Here are all of the posts tagged ‘ROI’.
The most successful brands don’t just predict the future; they define the future on their own terms.
To that end, we’ve developed Social Brands & The Future Of Marketing – a series of provocations designed to help you shape your brand’s vision of the future, and to start bringing that vision to life today.
We’ll be sharing all 8 provocations on the We Are Social blog over the next few days, and we’re kicking things off today with a contention that addresses one of the thorniest questions when it comes to social media: “How do we deliver real ROI”?
Social Equity Drives Brand Equity
As we’ve highlighted before, the key to delivering meaningful ROMI is to set clear business objectives at the outset, and to make sure that everything the brand does is focused on delivering those objectives.
However, many brands are still stuck in short-term, cyclical marketing. For reasons often beyond our control, marketers are still overly focused on this quarter’s results, and as a result we often miss the wood for the trees when it comes to social ROI.
The reality about relationships is that they take time to deliver their full potential.
However, once relationships reach this potential, the returns keep coming; ‘returns on relationships’ aren’t a one-time result.
So how do we build these meaningiful relationships?
The secret lies in understanding why people choose to talk about brands.
The Sociology Of Choice
The observation that people are highly social creatures is hardly a revelation, but it’s important to remember that people don’t make personal choices in isolation.
Indeed, many of the choices we make are influenced by our expectation of the reactions those choices will elicit from those around us.
The more confident we are that these expectations will be met, the greater our level of conviction when it comes to those choices.
As a result, the conversations we have with other people are one of the most important determinants of our brand choices.
Conversation Drives Compensation
Again, that’s hardly a revelation. However, many brands appear to be missing its commercial significance.
The reality is that brands which succeed in inspiring more favourable conversation are the ones that will succeed in building the greatest propensity for trial, and that are best placed to form lasting relationships with their audiences and consumers.
Therefore, more favourable conversations drive a more favourable financial outcome.
Critically, though, it’s the conversations between people that matter most, and not necessarily the conversations that those people are having directly with the brand.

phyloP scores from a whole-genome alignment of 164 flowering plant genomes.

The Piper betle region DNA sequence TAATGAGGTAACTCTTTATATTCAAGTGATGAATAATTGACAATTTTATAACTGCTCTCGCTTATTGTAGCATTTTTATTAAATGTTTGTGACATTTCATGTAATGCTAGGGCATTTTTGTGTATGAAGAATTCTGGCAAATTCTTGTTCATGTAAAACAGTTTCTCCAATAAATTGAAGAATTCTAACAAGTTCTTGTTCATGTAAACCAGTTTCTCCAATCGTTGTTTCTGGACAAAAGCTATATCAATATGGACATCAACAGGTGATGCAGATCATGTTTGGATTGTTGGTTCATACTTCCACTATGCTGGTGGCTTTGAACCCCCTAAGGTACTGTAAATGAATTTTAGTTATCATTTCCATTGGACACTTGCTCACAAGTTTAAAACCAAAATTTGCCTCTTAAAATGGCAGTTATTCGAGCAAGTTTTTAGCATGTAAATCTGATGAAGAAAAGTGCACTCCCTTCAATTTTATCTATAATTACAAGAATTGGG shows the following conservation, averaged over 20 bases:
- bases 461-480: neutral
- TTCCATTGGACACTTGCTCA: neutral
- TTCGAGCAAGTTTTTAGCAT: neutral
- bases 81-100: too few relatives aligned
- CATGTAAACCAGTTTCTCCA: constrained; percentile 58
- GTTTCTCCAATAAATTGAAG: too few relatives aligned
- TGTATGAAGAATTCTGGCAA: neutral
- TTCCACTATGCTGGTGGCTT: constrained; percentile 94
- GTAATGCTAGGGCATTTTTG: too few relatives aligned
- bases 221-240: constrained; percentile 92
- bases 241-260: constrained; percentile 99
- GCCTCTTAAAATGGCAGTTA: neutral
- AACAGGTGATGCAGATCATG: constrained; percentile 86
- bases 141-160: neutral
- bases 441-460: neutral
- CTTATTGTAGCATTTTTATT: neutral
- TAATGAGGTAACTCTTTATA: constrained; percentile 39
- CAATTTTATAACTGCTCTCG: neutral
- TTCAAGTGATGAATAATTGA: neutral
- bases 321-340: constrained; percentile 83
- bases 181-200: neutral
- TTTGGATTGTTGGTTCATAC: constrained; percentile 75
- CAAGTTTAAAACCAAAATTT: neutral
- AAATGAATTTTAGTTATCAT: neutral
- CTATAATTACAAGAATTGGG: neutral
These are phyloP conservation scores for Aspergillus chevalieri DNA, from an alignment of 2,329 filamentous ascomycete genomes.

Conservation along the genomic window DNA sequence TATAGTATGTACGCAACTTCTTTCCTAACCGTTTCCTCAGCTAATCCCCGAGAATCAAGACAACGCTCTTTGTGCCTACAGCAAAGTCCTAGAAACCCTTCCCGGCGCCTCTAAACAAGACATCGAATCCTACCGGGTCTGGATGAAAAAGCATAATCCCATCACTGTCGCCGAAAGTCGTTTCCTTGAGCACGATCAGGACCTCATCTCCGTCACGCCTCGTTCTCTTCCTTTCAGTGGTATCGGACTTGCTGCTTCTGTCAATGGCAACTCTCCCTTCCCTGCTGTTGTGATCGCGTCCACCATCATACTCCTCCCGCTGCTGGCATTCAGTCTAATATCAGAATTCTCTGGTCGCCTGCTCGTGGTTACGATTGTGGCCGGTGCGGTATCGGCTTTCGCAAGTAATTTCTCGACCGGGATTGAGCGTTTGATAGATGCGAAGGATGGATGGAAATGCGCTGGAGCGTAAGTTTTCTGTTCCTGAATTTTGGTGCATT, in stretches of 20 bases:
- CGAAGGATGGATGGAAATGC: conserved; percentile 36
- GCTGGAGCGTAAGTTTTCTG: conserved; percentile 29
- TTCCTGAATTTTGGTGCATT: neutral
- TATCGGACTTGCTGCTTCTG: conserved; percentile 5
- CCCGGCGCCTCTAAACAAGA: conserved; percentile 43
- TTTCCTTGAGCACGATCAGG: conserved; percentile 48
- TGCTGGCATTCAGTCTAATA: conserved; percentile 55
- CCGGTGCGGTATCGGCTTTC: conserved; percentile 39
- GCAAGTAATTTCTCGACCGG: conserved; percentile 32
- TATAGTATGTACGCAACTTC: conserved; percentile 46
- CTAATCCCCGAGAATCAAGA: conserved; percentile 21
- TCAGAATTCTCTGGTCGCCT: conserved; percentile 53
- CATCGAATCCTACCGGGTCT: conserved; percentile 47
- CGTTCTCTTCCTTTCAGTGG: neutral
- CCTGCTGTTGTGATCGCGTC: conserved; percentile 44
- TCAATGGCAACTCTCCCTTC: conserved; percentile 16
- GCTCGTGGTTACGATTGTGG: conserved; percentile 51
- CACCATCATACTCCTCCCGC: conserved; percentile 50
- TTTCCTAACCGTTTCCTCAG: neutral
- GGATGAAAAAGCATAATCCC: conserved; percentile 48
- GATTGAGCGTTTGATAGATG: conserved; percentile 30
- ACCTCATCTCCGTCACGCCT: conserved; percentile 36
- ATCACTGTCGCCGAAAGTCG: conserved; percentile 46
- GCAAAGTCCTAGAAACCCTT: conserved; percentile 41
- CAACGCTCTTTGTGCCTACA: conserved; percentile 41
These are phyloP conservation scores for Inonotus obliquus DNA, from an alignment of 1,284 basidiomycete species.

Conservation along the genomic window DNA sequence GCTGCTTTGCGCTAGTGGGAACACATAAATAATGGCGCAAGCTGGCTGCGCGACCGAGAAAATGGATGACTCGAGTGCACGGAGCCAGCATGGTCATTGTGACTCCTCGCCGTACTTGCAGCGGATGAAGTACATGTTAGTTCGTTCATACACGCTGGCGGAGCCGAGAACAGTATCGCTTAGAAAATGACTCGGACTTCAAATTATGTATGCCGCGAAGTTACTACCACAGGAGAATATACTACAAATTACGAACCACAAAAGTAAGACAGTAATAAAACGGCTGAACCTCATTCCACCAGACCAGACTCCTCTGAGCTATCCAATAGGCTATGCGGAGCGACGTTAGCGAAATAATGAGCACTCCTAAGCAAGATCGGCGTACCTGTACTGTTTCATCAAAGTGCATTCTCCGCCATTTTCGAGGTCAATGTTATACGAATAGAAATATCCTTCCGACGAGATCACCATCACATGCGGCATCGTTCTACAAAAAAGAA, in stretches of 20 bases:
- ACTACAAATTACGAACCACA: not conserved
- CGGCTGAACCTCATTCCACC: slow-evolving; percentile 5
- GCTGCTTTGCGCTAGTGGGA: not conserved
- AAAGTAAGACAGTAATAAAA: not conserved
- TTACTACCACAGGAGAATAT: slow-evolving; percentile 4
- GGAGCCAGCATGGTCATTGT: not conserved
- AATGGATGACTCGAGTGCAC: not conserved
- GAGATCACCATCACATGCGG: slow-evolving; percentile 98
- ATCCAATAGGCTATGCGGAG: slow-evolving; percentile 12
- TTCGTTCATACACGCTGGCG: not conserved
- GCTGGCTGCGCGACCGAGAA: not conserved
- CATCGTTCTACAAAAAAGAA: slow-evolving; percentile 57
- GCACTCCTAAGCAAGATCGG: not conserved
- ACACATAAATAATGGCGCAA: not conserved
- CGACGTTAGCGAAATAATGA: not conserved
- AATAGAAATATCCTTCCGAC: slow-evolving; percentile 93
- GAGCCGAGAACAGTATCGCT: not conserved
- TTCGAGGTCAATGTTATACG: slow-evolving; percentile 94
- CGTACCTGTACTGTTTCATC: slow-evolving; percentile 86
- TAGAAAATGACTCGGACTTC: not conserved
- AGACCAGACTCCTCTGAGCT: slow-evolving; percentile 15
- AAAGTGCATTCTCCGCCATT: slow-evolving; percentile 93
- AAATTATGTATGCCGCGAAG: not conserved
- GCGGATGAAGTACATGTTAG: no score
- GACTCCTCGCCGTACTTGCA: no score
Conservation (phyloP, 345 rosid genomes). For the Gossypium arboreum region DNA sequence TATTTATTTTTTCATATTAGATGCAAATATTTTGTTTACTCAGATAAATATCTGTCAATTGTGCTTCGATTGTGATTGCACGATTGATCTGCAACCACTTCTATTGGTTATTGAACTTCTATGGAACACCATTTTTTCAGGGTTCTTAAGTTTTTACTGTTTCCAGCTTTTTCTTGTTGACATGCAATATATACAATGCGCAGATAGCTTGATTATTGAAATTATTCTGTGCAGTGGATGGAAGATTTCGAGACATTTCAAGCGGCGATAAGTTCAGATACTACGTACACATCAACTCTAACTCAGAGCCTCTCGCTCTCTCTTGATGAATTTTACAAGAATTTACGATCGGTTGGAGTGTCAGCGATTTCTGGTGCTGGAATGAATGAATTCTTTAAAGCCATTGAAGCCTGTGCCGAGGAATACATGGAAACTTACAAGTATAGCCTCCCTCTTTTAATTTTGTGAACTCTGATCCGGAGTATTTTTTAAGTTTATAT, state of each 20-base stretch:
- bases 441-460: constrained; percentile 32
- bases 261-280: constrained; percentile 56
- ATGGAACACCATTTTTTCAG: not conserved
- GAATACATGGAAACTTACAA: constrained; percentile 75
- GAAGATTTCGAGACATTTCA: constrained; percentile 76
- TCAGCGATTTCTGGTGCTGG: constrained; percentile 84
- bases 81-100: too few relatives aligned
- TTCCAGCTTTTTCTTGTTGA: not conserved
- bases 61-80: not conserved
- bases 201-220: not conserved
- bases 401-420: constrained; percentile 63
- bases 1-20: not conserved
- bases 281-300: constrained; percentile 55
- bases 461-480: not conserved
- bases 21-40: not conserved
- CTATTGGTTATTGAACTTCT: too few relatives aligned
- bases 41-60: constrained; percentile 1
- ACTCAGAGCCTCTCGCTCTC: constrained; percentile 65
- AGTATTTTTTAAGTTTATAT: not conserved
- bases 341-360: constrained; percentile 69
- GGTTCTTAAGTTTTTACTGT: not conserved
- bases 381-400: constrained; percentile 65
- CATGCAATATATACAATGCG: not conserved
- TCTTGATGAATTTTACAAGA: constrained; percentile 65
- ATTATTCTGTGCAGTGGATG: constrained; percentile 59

Similarly, the conversation doesn’t have to start in social media for it to have value; everything the brand does – from packaging to advertising, and from customer service to recruitment – should be designed to maximise the greatest volume of peer-to-peer conversation.
Brands Worth Talking About
The implications of this are huge; for example, when it comes to a ‘content’ strategy, we shouldn’t start with the usual suspects like video or ‘fill-in-the-blanks’ status updates.
More importantly, we need to stop relying on conversations about content, and look at content as a means of inspiring and fuelling the conversations that really matter.
This means re-thinking our approach to brand communications.
Talk Is Cheap, But Conversations Have Value
We need to start by identifying what we want these brand conversation to be about, and then work out the most engaging and motivating ways of inspiring conversation.
That inspiration can come in many, many forms, and only a small number of them need to start in social media.
However, before you make any investments, be very clear about why the audience might want to be a part of this conversation.
Be honest with yourself – will they actually care? Is it really worth talking about?
ROI = “Return On Interest”
The good news is that getting this right has huge financial potential; a brand worth talking about is a brand that people are willing to pay more for.
In order to take advantage of this potential value, spend more time working out how your brand can become a relevant ‘social entity’.
Ultimately, building your social equity will help you to build your financial equity.
Want to join the conversation? We’d love to hear your thoughts and reactions, so why not share them in the comments. In the next post in this series, we’ll explore the importance of building communities instead of buying audiences.
As I’ve mentioned before, measuring the ROI of social media on a campaign level is pretty tricky and as Sandrine pointed out a couple of weeks ago, companies may need to take a long term view in order to fully reap the benefits of social media.
- In step 3 (slides 44-46), you should also consider measuring other things like:
- Customer retention/loyalty (to understand why this is important, have a read of Chris Stephenson’s overview or his entire paper on the subject)
- Net Promoter Score (see Paul Marsden’s study around NPS and how advocacy drives growth)
- Brand equity (Andrew Sharp sharp gives a good overview of why you should be thinking about this).
- In steps 6 & 7 (slides 54-55) it’s possible there will be a significant lag between your efforts in social media and their potential effects so try to take this into account when looking for them
Having worked client side for over 10 years before joining We Are Social, I totally get the ROI culture of most companies – this is how things work, especially in these recessionary times when every penny counts.
The frustrating thing is that measuring the ROI of social media is tricky (as Scott Monty, Ford’s head of social media famously said “What’s the ROI of putting your pants on in the morning?”). However, I joined a social media agency not only because I am passionate about social media but mostly because I am 100% convinced that social media 1) will become a core activity for businesses of all shapes and sizes and 2) it will transform the way companies operate. To me, social media is a long term commitment.